Captain Phillips ★★

The only really good scene is the last one, and apparently it was improvised on the spot at the last minute.

If you squint you can see Greengrass forming a thesis about capitalism and its backing by violence, but since his aesthetic signature, by its very nature, doesn't allow anything beyond staid historical re-enactment, it can be hard to figure out where "the facts" end and "the message" begins. In particular, the escalating response of the U.S. Navy (first a battleship, then aircraft carriers, then the Seals) is almost...almost...hilarious. But Greengrass's style doesn't allow moments of levity or parody to puncture his docu-drama balloon. (This movie as directed by Paul Verhoeven would've been great.)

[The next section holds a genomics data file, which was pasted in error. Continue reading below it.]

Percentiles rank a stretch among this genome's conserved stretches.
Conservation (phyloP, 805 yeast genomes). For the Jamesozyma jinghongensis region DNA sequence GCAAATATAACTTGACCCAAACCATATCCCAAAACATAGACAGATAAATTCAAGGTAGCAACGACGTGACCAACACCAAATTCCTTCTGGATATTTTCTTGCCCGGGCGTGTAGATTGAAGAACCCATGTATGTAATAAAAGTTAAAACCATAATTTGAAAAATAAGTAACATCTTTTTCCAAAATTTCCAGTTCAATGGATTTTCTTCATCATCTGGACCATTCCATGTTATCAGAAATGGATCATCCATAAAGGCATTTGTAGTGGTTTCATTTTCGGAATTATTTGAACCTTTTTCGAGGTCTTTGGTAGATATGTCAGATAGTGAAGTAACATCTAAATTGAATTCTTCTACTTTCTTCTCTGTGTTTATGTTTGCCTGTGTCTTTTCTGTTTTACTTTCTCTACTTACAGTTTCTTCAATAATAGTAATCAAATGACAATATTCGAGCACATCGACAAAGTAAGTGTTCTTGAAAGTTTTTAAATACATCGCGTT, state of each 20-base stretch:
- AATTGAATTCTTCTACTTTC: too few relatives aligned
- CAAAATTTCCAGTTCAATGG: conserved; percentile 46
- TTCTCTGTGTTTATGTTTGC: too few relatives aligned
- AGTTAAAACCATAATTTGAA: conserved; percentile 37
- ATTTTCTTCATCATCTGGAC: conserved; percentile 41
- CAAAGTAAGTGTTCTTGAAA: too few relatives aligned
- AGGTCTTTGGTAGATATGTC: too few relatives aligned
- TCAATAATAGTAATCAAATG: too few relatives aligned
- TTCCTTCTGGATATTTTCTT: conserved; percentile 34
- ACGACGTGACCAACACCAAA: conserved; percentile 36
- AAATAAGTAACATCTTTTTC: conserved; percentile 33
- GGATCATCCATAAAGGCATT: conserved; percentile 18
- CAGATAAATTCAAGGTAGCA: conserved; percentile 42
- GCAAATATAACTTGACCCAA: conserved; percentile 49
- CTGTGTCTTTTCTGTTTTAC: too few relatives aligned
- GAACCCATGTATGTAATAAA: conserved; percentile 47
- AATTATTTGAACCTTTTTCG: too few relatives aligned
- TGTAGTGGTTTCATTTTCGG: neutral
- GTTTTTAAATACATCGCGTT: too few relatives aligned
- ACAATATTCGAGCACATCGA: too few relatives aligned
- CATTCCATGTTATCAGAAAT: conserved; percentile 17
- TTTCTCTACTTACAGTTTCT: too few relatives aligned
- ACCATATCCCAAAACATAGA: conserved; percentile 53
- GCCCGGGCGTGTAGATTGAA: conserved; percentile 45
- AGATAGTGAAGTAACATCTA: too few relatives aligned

There's nothing wrong with a film that's essentially just an historical re-enactment. Spielberg's LINCOLN does it, of course, and it's pretty great. Heck, Dreyer's PASSION OF JOAN OF ARC is just a re-enactment based on court testimony. It can be done, but that doesn't mean you have to sacrifice artistry. Film isn't journalism so let's not pretend it's supposed to be.